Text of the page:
Upon their arrival they bring with them their history and all that they have learned both in and outside of their training. When confronted by an officer, we too bring our history and training with us.

How do we work together, understand both histories, and train ourselves towards true and proper justice?   

The citizens and law enforcement officials have begun an honest dialogue. My hope is that we come to understand one another, and our neighborhoods (our neighbors), better.

No one wins in a game like this. If we are all losers this time around, there still may be an opportunity to pool our resources and go for the gold – together. 

Yes, I know this sounds all pie-in-the-sky and Tinkerbell pansy-ish.  But I’d much rather have a feeling and vision towards that, than the Jeremiah-prophet-of-doom episodes of late.


Although I felt encouraged after the vigil, there was a thought I couldn’t shake.

Alphonse Karr once said, “The more things change, the more they are the same.”

I don’t want to be guided by this thought, but I won’t deny that it’s there. I am eager to hold on to something positive.

During the prayer vigil, Wakulla pastors – black and white – from numerous congregations throughout the county, stood up to read their favorite passages of scripture.

The beauty of it was that members in the audience, choir, and the pulpit began to recite the chosen verses with them aloud, as one. 

There are moments when unity burns brighter than any cross in someone’s front yard ever can.  This was one of those moments.

I am not a Christian.  I do not attend church. But I can only hope that there is something larger than we know that is waiting to work for our personal and overall benefit. I want my energy to last so that I can be a part of it and lend my hand to the work.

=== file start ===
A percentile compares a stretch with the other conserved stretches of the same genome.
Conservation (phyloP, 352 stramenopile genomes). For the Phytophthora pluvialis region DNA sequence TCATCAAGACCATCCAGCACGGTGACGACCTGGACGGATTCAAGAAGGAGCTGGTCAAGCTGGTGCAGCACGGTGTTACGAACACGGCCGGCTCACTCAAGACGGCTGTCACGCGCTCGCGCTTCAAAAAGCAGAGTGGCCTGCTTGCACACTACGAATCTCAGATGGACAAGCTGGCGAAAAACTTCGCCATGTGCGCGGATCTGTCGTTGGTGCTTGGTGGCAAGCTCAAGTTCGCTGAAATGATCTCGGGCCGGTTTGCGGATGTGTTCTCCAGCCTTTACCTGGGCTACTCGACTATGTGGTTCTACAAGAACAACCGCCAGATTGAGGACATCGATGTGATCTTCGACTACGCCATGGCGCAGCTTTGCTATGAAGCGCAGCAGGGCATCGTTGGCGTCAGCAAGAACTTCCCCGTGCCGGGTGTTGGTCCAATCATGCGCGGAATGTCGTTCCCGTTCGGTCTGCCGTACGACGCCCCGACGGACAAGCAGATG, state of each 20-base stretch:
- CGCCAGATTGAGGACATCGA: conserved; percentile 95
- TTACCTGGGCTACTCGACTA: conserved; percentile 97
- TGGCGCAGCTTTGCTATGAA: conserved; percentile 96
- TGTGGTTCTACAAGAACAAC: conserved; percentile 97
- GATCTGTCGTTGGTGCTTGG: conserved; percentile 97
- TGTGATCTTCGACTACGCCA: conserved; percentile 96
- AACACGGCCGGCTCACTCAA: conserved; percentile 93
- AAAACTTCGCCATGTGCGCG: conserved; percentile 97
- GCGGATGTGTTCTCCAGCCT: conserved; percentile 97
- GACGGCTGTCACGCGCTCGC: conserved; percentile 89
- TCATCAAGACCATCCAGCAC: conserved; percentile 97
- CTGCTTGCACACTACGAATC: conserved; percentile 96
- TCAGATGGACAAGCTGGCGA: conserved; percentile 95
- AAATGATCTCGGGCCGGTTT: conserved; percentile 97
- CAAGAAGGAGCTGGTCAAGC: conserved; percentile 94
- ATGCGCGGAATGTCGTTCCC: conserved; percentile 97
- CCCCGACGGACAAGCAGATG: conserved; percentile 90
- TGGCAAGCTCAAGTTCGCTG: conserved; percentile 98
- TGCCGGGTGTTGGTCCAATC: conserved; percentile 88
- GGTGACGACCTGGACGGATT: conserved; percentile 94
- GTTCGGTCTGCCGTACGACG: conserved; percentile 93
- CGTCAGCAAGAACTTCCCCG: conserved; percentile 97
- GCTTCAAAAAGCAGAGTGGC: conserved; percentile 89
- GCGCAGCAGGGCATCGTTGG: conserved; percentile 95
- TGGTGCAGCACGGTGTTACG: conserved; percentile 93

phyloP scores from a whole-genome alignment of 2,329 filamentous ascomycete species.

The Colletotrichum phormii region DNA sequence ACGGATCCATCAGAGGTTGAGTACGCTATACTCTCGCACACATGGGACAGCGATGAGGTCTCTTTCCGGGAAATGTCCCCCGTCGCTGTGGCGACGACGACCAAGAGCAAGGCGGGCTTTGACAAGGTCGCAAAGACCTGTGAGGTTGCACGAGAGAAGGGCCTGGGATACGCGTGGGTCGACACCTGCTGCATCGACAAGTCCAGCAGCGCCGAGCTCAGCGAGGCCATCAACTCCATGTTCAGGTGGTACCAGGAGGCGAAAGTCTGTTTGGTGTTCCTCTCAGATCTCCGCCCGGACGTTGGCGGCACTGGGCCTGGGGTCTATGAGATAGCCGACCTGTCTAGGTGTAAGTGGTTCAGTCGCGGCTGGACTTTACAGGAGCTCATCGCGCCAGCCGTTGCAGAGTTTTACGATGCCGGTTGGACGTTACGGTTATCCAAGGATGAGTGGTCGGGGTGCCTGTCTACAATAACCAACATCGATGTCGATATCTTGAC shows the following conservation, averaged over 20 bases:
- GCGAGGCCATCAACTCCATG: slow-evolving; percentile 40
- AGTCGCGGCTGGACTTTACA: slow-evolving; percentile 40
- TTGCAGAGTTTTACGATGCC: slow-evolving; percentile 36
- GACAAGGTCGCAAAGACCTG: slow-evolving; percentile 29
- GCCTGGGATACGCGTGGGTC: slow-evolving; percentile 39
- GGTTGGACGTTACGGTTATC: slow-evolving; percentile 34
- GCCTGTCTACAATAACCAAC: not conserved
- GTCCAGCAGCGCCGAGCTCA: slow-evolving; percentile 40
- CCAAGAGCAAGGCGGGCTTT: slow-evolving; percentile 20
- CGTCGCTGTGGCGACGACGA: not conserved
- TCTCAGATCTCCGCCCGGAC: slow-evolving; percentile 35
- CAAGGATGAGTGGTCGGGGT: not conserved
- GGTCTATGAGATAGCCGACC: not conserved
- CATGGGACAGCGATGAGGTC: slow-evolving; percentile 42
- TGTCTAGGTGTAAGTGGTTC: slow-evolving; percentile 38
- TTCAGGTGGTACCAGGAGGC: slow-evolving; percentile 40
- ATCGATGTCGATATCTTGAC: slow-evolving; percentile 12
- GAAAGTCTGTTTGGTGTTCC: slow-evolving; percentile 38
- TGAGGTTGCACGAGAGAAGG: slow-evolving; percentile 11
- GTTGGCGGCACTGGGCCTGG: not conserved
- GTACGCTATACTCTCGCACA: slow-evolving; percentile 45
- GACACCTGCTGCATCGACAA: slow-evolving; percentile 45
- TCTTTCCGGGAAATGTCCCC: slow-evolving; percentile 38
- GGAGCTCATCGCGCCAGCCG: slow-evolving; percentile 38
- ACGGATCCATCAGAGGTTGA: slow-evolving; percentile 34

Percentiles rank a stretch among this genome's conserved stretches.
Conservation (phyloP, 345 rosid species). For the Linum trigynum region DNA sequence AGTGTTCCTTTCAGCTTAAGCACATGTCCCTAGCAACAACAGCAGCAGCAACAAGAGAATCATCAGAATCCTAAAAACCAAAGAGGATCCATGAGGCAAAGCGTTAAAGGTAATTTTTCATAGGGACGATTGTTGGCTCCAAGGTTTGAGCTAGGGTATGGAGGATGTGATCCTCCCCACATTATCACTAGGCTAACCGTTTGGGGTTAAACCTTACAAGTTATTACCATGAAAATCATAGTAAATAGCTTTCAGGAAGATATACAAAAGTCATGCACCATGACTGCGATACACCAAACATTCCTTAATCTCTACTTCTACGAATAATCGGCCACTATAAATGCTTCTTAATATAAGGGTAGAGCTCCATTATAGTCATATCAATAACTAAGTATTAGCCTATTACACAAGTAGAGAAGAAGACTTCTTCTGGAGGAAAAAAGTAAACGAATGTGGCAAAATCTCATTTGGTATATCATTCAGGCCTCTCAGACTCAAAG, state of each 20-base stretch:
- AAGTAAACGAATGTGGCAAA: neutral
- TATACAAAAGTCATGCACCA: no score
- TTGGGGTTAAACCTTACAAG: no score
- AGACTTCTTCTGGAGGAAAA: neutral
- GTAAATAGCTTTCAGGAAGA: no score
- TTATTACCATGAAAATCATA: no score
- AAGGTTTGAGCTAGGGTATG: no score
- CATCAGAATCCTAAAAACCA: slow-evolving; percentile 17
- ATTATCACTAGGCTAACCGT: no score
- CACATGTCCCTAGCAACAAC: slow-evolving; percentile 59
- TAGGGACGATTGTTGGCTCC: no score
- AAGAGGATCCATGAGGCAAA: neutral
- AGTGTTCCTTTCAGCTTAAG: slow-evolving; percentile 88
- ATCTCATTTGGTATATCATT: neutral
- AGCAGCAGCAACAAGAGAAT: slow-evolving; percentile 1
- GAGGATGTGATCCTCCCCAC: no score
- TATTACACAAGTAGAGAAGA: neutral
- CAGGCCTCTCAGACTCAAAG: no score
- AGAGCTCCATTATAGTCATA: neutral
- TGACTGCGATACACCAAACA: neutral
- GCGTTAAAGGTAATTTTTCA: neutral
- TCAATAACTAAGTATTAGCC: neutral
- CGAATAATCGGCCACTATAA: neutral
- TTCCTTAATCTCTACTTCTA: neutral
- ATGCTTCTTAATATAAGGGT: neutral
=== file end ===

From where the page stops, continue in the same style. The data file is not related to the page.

It was all well and good to be in a church, experiencing a moment with ‘God’s Chosen’.

But there were others in attendance, too.

There were atheists and agnostics there.

There were gays and lesbians there.

This is to name only a few of the people who have been, in a sense, shut out from the love of God. Who have been told to their faces that God does not love, care, want, or need them.

We speak easily of opening our minds and embracing our collective ‘differences’.  When we say we are here to serve and care for all, do we really mean it?

This is larger than race.

This is larger than the NAACP or the KKK.

This is a larger, more telling indicator of who we truly are, as opposed to who it is we claim to be. 

Yes, this is one of those moments that we will not be sure of until it’s over.

And all it took was a can of paint.



PART ONE: http://www.herbdonaldson.com/uncategorized/all-it-takes-is-a-can-of-paint-part-one/